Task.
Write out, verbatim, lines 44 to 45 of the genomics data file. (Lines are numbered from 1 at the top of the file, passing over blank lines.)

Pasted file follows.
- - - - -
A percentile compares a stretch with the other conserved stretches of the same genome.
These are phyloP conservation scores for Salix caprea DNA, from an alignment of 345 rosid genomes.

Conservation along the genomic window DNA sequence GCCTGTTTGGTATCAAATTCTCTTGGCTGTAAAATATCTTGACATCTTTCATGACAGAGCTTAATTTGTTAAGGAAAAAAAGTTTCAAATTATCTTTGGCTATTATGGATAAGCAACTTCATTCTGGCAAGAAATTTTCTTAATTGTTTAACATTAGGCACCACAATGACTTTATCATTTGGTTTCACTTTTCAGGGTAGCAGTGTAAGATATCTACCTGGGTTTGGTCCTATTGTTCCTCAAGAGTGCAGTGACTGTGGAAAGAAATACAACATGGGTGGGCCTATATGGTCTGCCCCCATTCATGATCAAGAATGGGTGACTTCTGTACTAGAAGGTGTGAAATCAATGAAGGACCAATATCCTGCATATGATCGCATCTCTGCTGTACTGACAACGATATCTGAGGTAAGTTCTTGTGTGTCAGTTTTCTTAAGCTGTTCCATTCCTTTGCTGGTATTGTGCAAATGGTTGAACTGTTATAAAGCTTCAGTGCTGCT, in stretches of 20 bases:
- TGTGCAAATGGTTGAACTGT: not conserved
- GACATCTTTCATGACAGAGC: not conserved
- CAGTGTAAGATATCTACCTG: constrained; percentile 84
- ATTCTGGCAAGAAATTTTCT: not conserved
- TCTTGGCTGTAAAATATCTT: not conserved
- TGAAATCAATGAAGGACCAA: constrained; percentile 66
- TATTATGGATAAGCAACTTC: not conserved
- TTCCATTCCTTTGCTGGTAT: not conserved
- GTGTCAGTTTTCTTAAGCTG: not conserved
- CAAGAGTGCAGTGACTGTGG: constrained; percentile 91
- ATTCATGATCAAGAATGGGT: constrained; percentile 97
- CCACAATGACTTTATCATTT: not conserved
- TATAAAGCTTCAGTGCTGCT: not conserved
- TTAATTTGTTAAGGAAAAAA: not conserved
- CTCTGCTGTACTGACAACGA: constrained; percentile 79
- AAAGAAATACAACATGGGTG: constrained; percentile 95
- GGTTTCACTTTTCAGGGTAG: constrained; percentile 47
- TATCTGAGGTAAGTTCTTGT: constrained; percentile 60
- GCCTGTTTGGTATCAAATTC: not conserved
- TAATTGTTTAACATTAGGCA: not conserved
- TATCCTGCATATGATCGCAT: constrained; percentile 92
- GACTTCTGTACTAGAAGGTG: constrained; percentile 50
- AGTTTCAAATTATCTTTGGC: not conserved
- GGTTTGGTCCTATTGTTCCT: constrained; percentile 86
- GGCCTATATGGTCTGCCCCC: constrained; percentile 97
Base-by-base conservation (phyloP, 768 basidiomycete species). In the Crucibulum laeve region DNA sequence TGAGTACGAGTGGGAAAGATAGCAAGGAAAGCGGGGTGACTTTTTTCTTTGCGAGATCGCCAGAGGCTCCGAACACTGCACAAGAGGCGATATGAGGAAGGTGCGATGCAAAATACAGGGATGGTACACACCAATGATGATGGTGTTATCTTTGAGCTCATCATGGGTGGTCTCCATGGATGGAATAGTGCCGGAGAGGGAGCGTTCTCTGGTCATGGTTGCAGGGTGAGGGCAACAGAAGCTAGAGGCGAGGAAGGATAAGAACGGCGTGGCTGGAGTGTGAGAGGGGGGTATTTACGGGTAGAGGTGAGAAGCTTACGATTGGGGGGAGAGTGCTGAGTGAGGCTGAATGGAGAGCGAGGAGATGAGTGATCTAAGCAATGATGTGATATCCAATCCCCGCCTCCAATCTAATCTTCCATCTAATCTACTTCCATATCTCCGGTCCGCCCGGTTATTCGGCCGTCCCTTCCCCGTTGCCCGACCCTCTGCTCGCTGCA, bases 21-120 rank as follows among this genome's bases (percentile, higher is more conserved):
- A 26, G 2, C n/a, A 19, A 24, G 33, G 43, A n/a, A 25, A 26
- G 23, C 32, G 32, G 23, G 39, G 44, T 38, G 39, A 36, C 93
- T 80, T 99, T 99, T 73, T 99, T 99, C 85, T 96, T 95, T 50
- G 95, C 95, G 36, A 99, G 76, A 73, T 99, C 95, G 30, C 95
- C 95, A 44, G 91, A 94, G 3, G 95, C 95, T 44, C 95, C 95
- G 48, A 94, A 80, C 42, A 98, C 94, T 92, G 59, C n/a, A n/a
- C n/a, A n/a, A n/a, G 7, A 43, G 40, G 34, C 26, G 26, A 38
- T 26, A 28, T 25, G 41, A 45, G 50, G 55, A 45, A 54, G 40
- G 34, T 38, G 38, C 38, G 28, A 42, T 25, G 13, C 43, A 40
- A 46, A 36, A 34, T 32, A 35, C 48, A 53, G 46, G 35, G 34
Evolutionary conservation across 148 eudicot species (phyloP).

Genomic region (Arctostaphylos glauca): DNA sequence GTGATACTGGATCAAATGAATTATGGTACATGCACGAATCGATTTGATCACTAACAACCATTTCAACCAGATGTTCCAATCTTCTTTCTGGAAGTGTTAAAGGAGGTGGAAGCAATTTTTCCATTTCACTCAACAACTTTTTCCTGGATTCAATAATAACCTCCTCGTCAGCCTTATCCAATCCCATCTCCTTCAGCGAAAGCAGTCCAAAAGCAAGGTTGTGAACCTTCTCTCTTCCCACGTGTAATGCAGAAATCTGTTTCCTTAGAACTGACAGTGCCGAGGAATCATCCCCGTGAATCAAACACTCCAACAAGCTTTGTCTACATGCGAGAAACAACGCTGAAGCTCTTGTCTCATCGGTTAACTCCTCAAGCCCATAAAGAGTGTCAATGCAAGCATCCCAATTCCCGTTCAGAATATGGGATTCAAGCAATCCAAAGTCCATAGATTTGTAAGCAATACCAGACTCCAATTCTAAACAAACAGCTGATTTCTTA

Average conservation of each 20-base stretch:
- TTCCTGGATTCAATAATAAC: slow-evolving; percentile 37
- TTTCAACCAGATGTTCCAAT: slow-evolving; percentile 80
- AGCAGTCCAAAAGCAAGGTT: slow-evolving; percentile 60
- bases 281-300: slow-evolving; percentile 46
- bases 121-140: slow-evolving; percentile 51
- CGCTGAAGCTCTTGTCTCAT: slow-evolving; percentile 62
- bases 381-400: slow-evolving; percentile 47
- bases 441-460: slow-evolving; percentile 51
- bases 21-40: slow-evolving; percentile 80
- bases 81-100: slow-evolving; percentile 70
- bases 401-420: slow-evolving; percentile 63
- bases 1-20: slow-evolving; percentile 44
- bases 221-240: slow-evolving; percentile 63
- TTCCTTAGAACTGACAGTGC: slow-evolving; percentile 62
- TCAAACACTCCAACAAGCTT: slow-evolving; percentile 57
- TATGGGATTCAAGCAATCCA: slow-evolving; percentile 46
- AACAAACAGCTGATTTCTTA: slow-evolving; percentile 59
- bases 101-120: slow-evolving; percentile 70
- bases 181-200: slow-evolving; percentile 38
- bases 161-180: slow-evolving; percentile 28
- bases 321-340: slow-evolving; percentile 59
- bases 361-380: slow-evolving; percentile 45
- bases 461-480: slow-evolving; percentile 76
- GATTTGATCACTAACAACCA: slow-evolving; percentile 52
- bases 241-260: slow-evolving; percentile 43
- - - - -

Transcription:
- TTTCAACCAGATGTTCCAAT: slow-evolving; percentile 80
- AGCAGTCCAAAAGCAAGGTT: slow-evolving; percentile 60